Evans Cycles
Evans Cycles

Change your settings

   Currency    Delivery destination

Just about the only downside to cycling’s growth in popularity is that bikes have become more popular with criminals too. While most bike crime is opportunist there is growing evidence that organised gangs are also turning their attention to stealing bikes.
So what can you do to beat the crimes? Well, there are three basic rules of cycle security, the first being to get a good lock. The usual rule of thumb is to spend 20 per cent of the price of your bike on security. For peace of mind go for one with a Sold Secure rating D-locks are better than cables but any lock is better than none – even if it’s little more than a visual deterrent. We’ve got a full range of locks to meet all your bike locking needs in-store. To get the best level of protection from your lock you need to lock your bike properly – that’s the second rule of cycle security.
Always fill the shackle with as much bike as possible, because that gives thieves less space to play with, and always put your lock through the back wheel – that makes it harder to steal the rear derailleur too. If your commuting bike has quick release skewers on the wheels either replace them with locking skewers or bolts, or take the front wheel off and lock that to the back wheel whenever you are parking up. When you are out and about always lock your bike to something secure - not trees, fences or posts! Try to lock it up where it is fairly busy – leave it somewhere quiet and a thief has more time to work on it undisturbed. Rule three is actually the most basic of them all but it’s one even streetwise cyclists sometimes forget.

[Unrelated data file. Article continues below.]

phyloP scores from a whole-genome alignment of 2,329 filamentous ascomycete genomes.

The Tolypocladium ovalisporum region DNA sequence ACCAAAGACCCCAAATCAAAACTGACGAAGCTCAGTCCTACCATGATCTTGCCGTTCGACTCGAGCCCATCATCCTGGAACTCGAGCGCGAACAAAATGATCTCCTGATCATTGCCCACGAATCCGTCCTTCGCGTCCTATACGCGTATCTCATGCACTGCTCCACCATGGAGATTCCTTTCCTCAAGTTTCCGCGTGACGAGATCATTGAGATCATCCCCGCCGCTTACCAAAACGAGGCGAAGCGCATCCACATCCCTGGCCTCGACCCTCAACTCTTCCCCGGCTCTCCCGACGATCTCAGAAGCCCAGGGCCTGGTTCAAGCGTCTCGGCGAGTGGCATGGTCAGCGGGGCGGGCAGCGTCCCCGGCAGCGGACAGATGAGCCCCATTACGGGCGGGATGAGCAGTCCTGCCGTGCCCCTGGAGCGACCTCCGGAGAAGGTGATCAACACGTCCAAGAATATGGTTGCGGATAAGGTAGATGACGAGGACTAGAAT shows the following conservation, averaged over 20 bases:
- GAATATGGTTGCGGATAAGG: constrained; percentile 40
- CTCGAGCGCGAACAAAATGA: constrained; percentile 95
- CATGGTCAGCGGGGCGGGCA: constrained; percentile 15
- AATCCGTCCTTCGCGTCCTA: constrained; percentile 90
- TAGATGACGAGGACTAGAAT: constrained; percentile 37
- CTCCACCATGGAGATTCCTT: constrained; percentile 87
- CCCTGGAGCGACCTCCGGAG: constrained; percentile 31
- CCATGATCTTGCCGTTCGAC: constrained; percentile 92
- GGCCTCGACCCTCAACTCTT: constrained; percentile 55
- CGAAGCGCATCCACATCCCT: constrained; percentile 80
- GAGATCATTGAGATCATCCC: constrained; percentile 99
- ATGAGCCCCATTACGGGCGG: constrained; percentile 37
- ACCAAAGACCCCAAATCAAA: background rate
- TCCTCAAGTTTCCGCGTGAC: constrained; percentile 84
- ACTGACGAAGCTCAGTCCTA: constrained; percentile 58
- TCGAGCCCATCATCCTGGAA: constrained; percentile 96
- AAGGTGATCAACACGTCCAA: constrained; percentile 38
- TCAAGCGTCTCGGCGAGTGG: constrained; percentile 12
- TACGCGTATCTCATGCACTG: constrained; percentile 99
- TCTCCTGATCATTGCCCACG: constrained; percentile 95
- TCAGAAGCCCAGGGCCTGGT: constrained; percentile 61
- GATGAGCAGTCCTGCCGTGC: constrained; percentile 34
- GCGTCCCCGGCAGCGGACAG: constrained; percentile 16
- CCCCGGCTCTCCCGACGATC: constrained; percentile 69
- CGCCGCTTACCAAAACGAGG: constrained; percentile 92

Never leave your bike unlocked and unattended for even a moment, even if you keep it in plain sight. You may think there’s no-one watching when you nip in to the newsagents for a paper or some mid ride fuel but if you’re wrong your bike will be gone when you get back. Lock it, it’ll take a few extra seconds but that is still a lot less time than it will take you to walk home. Remember the rules, and use them, and your bike will stay “your” bike.


This story was last updated on 26/03/2014